It’s not going to get much better than this. Forget the Great White Way and its 90 percent overpriced snore-fest: If you want the legitimate experience of being uplifted, of that unexplainable moment when you’re out of your seat cause you’re laughing so hard, or that realization that you haven’t checked your watch for an hour—or broke theater etiquette and started texting—or when you discover that a smile hasn’t left your face all night, or, most astonishingly, when you feel that “ah” moment of being transported into someone else’s world, then this amazingly long sentence is worth the read.
Two shows have rocked New York of late, two wonderful shows, two shows that remind you of why you loved theater in the first place, and both are musts. Interestingly enough, and maybe not so obvious at first, both have a lot in common.
For starters, we have the talk of the town Buyer & Cellar at the Barrow Street Theatre. This one man/one diva play has, by far, the cleverest conceit in years. An unemployed actor, Alex More (Michael Urie, who plays every role), accepts a job as a sales clerk in Barbra Streisand’s boutique of shops—in her Malibu house—where the sole customer is Babs herself.
Inspired by, yes, Streisand’s soon-to-be notorious book My Passion for Design, playwright Jonathan Tolins brilliantly weaves a tale of idol worship centered around what could easily be considered the fictitious version of Streisand; the one the press—and, strangely enough, gay men—have invented over the decades. She’s litigious, she fires people like others play the Lottery, and she’s as untouchable as she is out of touch.
As Urie tells us in his pre-play talk, he doesn’t “do” Streisand, and that’s “sort of” the truth. His Babs is a bit like Streisand meets Cher through the eyes of Norma Desmond. Regardless, his back-and-forth between his character and her are so seamless, she becomes a real entity. By the end of the story, there’s so much (dare I say it?) passion, you’re likely to forget the encounter never took place.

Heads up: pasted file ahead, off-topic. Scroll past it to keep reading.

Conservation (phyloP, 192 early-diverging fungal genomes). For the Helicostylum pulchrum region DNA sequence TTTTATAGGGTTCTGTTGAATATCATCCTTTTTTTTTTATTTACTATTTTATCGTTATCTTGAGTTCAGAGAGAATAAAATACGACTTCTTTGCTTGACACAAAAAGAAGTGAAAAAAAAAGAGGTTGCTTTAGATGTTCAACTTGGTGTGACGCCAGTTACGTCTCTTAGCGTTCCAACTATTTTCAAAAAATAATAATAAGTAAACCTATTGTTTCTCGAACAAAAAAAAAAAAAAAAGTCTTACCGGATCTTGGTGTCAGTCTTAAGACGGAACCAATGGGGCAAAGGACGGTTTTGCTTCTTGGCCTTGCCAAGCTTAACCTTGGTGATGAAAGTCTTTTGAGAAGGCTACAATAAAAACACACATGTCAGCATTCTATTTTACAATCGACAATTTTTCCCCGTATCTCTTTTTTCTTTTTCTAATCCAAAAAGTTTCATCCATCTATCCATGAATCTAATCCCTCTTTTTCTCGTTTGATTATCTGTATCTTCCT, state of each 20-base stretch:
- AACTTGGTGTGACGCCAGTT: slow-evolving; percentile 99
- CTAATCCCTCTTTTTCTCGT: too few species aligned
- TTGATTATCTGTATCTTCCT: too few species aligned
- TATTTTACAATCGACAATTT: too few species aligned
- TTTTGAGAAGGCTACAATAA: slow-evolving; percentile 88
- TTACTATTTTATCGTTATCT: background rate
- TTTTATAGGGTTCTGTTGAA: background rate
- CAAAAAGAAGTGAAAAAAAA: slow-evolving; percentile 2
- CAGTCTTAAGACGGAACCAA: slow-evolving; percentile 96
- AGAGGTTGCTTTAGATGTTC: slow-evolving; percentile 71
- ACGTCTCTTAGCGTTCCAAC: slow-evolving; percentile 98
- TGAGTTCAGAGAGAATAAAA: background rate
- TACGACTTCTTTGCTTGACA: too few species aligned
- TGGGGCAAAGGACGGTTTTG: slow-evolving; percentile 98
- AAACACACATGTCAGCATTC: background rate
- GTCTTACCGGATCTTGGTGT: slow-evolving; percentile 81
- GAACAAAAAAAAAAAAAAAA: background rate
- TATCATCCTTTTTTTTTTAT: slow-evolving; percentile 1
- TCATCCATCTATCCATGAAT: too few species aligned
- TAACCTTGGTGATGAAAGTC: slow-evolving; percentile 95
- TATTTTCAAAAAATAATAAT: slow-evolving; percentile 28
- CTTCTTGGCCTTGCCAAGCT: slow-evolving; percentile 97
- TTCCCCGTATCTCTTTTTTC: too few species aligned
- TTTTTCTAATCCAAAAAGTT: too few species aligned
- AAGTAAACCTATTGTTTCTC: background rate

Once More (and, here too, you’re likely to forget that Urie is not playing himself) starts his job at Streisand’s soon-to-be-notorious underground shopping mall—I’ve not read the book, so I don’t know the accuracy of the descriptions, and Urie, in one of his many dazzling double-take eye-roll one-liners, muses over whether or not anyone actually has), he waits impatiently among the dolls and Funny Girl costumes and Frozen Yogurt machine and popcorn maker until Streisand finally shows up… to shop.
To delve into the semantics of their relationship would be a spoiler of the worst sorts, because it’s an unprecedented hoot. I will say that a scene involving a doll, a price tag, and a coupon is one of the funniest bits I’ve roared at since Barbra and Ryan O’Neal shared a hotel bathroom together.
But Buyer & Cellar isn’t just a comedy sketch; it’s a well-rounded play with a great supporting cast. There’s Streisand’s smart-ass female assistant, and, in a wickedly, dead-on interpretation by Urie, James Brolin, who descends to the shopping mall for a late-night snack, and who, thanks to Urie’s talents, makes us laugh out loud in spite of, or because of, the sheer ridiculousness of the situation.
More also has a boyfriend, who’s the perennial musical-theater queen we all know and who we can take in small doses. He knows everything about Streisand, and loves to hate most of it. The “Streisand Doing Gypsy” monologue is a bitch-queen comic-fest. More’s boyfriend is one of those guys who spouts out scholarly philosophy on the greatest star while undercutting all of her value in the same breath. It’s hilarious, while still touching on the self-loathing of gays we’ve pretended left after The Boys in the Band, but who still exist in the perimeters of the building. In the 21st century, they’ve taken to social media platforms to both learn and extort diva knowledge, and Tolins has the good sense to show the humor of it… I think.